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The Insider

As the Biden EPA weighs revising or repealing high-profile Trump-era rules, federal courts have issued a series of new rulings in key lawsuits on several of those policies, variously expanding or limiting the administration’s regulatory options on science, ozone limits and other issues.

The decisions come as the Biden administration is seeking stays of ongoing litigation over actions by the Trump EPA, with plans to consider which of those rules to rewrite or scrap entirely without the threat of imminent court rulings.

But one of those decisions appears to be a major boon to the Biden agenda, as a federal district judge on Jan. 27 held that the Trump administration’s rule governing EPA’s use of science -- a top target for repeal -- was unlawfully rushed into effect:

Judge Suspends EPA Science Rule, Teeing Up Quick Repeal By Biden
A federal judge has ruled that the Trump EPA unlawfully made its rule governing the agency’s use of science effective immediately rather than waiting 30 days as is required for most rulemakings, suspending the controversial rule and opening the door for Biden officials to repeal it and other measures that sought to take immediate effect.

The Jan. 27 ruling, by Chief Judge Brian Morris of the U.S. District Court for the District of Montana, finds that EPA’s science rule is substantive rather than procedural and that the agency lacked “good cause” to waive the Administrative Procedure Act’s (APA) mandate that all substantive rulemakings can take effect no earlier than 30 days after their publication in the Federal Register.

“EPA unlawfully made the Final Rule effective immediately on publication in the Federal Register . . . The Court declares, therefore, that the Final Rule is ineffective until 30 days from its January 6, 2021, date of publication in the Federal Register: February 5, 2021,” Morris writes.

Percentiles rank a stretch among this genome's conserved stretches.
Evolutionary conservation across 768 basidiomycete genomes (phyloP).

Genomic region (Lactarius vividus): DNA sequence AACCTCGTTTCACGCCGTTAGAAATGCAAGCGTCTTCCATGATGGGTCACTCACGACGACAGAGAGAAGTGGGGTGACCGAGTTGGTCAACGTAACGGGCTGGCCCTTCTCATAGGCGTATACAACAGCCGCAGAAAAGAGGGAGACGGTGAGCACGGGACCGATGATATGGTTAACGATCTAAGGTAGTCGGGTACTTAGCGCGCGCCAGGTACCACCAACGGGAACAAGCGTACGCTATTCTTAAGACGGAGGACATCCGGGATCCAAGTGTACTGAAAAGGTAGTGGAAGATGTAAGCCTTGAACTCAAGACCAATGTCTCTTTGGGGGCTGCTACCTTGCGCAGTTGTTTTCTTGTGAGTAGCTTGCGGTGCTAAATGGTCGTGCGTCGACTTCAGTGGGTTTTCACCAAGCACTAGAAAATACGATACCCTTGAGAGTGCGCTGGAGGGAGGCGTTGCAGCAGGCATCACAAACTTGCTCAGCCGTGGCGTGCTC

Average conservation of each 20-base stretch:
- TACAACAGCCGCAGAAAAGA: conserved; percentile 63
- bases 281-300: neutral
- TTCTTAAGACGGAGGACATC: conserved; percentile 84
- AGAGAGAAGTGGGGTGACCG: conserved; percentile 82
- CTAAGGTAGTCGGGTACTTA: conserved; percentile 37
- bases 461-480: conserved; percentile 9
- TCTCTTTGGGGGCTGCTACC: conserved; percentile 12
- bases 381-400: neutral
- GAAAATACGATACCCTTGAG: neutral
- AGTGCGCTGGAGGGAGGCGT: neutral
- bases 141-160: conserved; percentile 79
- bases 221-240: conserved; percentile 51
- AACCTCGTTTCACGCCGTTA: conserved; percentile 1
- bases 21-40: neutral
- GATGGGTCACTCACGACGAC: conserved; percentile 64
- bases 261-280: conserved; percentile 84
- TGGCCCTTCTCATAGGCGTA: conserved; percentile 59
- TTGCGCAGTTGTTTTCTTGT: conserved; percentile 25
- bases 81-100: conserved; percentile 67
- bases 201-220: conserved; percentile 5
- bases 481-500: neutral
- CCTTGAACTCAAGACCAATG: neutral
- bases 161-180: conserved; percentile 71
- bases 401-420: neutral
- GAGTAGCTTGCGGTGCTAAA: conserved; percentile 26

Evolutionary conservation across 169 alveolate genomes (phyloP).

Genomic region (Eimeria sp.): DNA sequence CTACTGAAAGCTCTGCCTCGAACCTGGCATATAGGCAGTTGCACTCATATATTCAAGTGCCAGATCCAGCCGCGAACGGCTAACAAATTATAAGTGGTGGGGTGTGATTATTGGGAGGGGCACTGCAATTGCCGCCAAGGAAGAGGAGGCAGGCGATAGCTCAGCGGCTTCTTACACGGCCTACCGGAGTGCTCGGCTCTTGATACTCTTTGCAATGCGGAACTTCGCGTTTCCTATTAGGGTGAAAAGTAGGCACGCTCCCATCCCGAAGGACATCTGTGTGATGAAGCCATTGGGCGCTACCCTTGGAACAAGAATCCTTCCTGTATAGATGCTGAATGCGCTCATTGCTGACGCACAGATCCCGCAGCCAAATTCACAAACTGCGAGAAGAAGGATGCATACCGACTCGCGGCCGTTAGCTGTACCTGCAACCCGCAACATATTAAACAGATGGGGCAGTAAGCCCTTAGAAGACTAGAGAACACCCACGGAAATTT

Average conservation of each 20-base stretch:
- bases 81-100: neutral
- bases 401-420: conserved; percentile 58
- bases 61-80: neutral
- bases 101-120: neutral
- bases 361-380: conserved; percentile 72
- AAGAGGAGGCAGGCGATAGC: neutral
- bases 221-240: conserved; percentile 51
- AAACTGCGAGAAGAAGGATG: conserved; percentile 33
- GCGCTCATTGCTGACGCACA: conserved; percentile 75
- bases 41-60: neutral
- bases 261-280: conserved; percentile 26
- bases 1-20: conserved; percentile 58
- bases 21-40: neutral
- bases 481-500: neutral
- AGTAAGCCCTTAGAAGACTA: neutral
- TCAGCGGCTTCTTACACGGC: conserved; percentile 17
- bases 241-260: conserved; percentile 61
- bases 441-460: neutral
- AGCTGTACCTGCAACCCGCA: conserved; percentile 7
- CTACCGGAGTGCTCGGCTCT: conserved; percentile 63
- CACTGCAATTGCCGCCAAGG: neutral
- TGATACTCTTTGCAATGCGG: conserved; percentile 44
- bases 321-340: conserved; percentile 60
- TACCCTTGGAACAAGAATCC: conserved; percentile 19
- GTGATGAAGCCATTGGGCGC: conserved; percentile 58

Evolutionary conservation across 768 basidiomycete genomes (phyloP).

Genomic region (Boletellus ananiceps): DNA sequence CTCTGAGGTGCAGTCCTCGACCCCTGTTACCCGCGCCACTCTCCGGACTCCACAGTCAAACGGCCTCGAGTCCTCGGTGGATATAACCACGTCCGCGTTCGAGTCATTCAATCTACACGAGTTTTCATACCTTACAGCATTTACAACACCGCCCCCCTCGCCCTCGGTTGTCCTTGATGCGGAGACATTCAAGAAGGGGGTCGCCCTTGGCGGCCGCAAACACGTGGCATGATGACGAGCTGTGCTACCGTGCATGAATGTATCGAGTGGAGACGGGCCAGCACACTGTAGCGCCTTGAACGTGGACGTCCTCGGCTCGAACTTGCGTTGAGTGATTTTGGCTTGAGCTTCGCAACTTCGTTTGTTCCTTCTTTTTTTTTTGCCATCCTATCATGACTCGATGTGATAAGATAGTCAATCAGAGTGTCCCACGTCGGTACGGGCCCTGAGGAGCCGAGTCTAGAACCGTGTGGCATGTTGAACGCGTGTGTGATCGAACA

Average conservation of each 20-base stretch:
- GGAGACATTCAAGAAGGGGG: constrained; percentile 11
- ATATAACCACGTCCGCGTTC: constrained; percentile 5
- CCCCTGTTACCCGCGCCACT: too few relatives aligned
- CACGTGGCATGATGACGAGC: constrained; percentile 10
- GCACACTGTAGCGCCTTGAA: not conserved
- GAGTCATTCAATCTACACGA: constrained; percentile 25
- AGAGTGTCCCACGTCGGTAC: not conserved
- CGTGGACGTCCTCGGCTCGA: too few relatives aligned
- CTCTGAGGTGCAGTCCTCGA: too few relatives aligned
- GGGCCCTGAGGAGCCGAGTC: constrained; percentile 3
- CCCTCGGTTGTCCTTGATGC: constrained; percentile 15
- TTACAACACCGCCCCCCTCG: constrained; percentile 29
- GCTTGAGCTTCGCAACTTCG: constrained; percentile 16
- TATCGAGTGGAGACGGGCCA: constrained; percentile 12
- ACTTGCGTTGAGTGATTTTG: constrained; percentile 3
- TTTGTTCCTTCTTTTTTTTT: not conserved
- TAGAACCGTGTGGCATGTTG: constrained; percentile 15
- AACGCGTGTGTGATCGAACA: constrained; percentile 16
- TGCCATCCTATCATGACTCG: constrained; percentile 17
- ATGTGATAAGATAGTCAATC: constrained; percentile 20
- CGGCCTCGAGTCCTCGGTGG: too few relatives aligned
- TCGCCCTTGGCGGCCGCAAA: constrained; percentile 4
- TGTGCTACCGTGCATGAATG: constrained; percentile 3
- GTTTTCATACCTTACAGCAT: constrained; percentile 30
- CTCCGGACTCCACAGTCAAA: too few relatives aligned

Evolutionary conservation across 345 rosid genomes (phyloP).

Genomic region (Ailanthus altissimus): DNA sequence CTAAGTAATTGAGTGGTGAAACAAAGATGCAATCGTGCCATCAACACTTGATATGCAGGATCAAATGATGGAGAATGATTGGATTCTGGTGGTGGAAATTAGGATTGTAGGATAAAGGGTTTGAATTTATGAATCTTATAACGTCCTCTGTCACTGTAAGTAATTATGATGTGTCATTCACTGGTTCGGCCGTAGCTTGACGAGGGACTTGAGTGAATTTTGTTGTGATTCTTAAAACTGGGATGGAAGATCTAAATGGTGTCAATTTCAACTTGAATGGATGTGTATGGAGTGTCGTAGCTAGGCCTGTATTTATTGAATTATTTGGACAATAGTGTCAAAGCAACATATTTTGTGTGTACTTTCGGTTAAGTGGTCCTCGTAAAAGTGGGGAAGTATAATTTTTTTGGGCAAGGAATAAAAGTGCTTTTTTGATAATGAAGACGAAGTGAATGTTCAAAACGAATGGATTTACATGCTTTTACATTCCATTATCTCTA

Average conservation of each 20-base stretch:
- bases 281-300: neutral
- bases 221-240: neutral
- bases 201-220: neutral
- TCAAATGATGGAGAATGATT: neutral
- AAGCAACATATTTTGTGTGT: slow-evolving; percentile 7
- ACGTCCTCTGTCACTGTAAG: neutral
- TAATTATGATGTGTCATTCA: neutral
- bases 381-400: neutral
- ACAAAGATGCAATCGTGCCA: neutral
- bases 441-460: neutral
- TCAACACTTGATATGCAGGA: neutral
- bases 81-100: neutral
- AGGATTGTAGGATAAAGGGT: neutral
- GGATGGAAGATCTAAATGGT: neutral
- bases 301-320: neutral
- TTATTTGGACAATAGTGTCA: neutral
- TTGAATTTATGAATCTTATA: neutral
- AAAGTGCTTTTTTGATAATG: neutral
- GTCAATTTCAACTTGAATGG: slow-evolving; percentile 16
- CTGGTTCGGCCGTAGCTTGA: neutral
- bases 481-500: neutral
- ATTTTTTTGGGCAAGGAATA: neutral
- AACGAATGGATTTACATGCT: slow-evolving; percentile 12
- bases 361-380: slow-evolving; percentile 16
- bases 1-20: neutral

The science rule requires EPA to give more weight to studies where the underlying dose-response data is available for validation, which environmentalists and science groups have argued will unduly restrict the agency’s use of pivotal health studies based on individual health data subject to privacy or ethical shields.

But by shifting the rule’s effective date into the future, the decision gives EPA the ability to postpone its implementation indefinitely under the APA, easing the path for an administrative repeal. And the same principle could also apply to four other policies the Trump administration put into effect without a 30-day wait: rules maintaining Obama-era national ambient air quality standards (NAAQS) for ozone and particulate matter; setting more-stringent mandates for cost-benefit analysis under the Clean Air Act; and establishing greenhouse gas limits for aircraft that environmentalists say would require little to no change in the sector’s emissions.

Also this week, the U.S. Court of Appeals for the District of Columbia Circuit overturned several elements of EPA’s 2018 rule implementing the ozone NAAQS, unsettling states’ plans to comply with the current standard:

D.C. Circuit Ruling Complicates States’ Efforts To Meet Ozone Standards
A federals appeals court is scrapping key provisions of EPA’s rule for how states should implement ozone national ambient air quality standards (NAAQS) including emissions trading and “contingency” air pollution control measures, creating major new complications for states that were already struggling with plans to meet the NAAQS.

In a Jan. 29 unanimous opinion for the U.S. Court of Appeals for the District of Columbia Circuit in Sierra Club, et al. v. EPA, written by Judge David Tatel on behalf of fellow Judges Gregory Katsas and Harry Edwards, Tatel says the agency’s current ozone implementation regulations, adopted in 2018, depart from the clear text of the Clean Air Act in some important respects, or are unreasonable interpretations of the law.